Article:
Think back to Spring, when restrictions on flights were being lifted after a period when they had been grounded due to the volcano eruption in Iceland. The Daily Star published a frontpage with the headline ‘Terror as plane hits ash cloud’ with a picture of a jet engines in flames. The report was not of a recent event – as you might reasonably expect of a newspaper – but a simulation of an event over 10 years ago which was to be re-shown on Channel Five.
The newspaper was withdrawn from sale at most UK airports, the Media Guardian reported the case and the PCC intervened. The newspaper later apologised and corrected the story, on page 2.
So what can we learn from the case, and what it means for the role of the Press Complaints Commission?
1. The apology was prominent and fulsome
The newspaper did apologise, the apology was near the front of the newspaper and it did not equivocate in its response. This was a success for the Press Complaints Commission.
2. The process was free
The complainants did not have to pay to extract an apology from the Daily Star. The newspaper probably did have to pay (in terms of staff time) to deal with the complaint and is now contributing financially to the system of self-regulation (there was a period of unknown length during 2009 when all Northern and Shell titles were not contributing financially to self-regulation.
3. The apology could have been slower
The apology appeared three months after the original story. This is quicker than some complicated legal actions take to resolve, although within modern expectations of a 24-hour news cycle this is still a long time.
I understand this was not the fault of the PCC – that the initial complainants were slow to respond to their enquiries. So what could the PCC have done differently? If the Media Standards Trust’s vision of self-regulation was adopted, it could have been different in the following ways (though this is hypothetical, there are lots of areas where the MST’s submission needs further thought).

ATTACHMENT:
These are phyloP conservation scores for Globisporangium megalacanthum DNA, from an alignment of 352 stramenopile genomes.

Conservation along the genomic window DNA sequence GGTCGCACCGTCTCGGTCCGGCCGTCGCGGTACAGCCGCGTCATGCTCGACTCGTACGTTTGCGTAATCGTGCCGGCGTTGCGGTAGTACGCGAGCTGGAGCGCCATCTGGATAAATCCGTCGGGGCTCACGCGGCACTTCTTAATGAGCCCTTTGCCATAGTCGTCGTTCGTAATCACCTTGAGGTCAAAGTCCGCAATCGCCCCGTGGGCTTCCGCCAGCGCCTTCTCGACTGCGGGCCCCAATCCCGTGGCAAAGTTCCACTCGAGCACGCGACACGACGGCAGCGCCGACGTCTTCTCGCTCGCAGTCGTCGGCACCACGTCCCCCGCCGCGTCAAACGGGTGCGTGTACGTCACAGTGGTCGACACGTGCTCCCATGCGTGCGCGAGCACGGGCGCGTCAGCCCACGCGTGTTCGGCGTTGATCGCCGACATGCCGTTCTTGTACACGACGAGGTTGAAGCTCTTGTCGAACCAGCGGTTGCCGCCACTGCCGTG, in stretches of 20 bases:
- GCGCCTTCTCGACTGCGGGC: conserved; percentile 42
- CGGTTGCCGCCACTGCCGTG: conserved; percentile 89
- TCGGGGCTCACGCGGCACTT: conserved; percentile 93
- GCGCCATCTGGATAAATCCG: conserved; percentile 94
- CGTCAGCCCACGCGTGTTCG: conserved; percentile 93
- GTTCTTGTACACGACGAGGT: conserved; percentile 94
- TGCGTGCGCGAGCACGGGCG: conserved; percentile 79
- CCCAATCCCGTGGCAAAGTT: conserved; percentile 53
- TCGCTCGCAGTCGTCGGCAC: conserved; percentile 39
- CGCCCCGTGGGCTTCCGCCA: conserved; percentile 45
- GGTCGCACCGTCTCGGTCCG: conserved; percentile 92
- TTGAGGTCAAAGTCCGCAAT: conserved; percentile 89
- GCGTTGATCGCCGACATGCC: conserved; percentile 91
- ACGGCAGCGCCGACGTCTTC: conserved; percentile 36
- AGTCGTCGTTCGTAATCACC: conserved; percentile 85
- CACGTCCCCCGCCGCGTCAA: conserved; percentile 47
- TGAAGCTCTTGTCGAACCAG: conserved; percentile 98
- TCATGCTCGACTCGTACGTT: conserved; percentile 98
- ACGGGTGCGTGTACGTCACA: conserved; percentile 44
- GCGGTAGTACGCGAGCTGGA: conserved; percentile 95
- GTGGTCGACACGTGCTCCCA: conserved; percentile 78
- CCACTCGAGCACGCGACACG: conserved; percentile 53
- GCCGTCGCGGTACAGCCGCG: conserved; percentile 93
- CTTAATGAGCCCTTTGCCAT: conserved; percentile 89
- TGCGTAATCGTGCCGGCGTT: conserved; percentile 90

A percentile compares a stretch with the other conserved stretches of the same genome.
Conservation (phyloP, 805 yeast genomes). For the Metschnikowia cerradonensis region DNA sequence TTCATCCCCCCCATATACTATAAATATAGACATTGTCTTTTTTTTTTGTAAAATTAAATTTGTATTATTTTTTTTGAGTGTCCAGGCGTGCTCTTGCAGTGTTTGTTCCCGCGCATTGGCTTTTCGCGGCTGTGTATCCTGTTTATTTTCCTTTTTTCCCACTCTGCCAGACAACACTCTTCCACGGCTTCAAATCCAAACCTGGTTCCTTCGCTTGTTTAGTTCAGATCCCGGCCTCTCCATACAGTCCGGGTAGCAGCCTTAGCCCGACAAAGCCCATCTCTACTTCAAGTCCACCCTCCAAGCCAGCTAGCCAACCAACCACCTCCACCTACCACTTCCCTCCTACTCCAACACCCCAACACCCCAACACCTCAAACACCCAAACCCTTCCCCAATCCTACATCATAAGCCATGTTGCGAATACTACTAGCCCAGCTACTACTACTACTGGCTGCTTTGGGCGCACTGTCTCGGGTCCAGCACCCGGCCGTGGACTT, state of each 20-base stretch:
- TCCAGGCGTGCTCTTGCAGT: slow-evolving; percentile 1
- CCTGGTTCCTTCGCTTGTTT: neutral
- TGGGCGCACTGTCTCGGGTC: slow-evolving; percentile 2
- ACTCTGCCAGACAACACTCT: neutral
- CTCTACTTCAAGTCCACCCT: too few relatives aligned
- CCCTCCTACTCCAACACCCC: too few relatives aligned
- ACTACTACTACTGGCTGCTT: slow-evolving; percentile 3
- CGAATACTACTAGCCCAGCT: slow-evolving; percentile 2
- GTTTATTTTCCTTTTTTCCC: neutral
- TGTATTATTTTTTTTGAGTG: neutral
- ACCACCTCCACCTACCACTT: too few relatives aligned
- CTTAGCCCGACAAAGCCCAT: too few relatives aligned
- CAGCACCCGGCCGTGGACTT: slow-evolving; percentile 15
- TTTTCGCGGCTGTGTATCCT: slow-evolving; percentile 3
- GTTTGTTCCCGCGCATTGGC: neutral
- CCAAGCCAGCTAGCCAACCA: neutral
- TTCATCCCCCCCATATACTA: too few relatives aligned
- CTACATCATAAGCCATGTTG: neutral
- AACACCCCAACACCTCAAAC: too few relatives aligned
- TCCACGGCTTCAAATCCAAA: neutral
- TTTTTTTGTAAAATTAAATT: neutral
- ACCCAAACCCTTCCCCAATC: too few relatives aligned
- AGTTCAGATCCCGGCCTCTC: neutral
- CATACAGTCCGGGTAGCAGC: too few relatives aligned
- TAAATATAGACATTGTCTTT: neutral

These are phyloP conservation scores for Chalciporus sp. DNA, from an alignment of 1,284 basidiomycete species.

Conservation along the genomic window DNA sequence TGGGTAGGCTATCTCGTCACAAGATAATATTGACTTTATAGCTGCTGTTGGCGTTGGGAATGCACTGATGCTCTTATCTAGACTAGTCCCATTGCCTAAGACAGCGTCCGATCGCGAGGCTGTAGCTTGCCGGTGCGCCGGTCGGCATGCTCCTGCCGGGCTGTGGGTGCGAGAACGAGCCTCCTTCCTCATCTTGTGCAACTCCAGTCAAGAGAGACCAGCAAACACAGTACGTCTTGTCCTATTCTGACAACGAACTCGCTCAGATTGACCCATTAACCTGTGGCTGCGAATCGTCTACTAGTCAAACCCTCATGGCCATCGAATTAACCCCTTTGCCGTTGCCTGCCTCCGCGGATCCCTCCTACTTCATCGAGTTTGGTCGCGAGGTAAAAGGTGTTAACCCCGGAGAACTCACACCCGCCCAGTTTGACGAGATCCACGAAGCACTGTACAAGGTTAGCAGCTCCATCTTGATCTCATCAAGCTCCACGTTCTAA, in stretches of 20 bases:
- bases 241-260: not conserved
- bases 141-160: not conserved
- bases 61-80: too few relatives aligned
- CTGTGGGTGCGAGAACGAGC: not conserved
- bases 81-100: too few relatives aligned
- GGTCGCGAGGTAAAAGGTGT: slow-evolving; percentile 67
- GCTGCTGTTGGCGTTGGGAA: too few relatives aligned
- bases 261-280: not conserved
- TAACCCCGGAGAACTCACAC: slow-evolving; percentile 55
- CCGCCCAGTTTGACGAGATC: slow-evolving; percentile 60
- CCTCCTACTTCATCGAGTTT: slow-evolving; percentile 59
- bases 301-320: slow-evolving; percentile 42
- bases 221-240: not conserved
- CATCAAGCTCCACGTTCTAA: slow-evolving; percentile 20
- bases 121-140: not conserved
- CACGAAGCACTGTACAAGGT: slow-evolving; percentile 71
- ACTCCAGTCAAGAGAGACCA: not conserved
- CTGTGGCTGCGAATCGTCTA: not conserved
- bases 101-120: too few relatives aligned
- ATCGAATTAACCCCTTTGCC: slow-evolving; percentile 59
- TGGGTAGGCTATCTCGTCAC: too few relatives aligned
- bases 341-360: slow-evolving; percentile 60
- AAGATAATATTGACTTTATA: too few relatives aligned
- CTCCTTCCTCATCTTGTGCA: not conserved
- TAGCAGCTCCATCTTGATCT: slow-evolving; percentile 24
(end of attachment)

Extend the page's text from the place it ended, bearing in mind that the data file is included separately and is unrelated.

A. The PCC could have appeared more responsive
I called the PCC after seeing the Daily Star frontpage and reading the Media Guardian article. At that point, the PCC could have made clear that it had already made enquiries about the article. That would have made the PCC look proactive in the Guardian article, and meant that I wouldn’t have troubled the PCC with a formal complaint – as I would have known that it was under investigation. If it published a register of complaints received over a regular period, it would be very apparent just how busy the commission is and the work that it does to uphold the code.
B. The Daily Star could have suffered financially
The only real inconvenience for the Daily Star was the withdrawal of copies from the airport. The space it gave up for the apology was on page 2, and smaller than the weather map – commercially insignificant. And if its annual PCC bill reflected the number of times the Daily Star had been investigated, its owners might have more of an interest in its compliance with the industry standard.
C. The process could have been quicker
The PCC insists on acting on behalf of the complainant. This is legitimate, and it does so with a real sense of conviction for the member of the public – but the MST disagrees. If the PCC acted on behalf of the public it would not necessarily need a complaint to proceed. So in this example, the delays experienced whilst the PCC liaised with the complainant would not have occurred. The complaint could have been resolved, or adjudicated within the PCC’s preferred timeframe.
D. The Daily Star would have to think twice
As Roy Greenslade has demonstrated, the Daily Star has consistently run into trouble in 2010 – often for clear breaches of the PCC code. However, the PCC does not have any mechanism by which it publicly warns editors or their bosses when it finds frequency transgressions. The punishment for the Daily Star in this case was no more stringent because of its frequent abuses than it would have been for any newspaper which had published an inaccurate frontpage.
E. Self-regulation starts with newspapers
When I saw the Daily Star story, my first step was to contact the newspaper. The paper itself does not advertise a phone number for enquiries, feedback or complaints. I called the number for ‘selling a story’ – the only one available. I was instructed to send an email by the busy journalist who answered. I never heard back from the editor’s office. If self-regulation means anything, it is surely that the newspaper feels a greater responsibility for its own actions than if regulation was imposed from an external source? But the Daily Star cannot even reply to a complaint.
The PCC can only do what it has the power, resources and legitimacy to do. That the Daily Star was able to deliberately mislead readers on its frontpage and publish any apology four month later, near a weather map (and occupying less space) shows why this may change.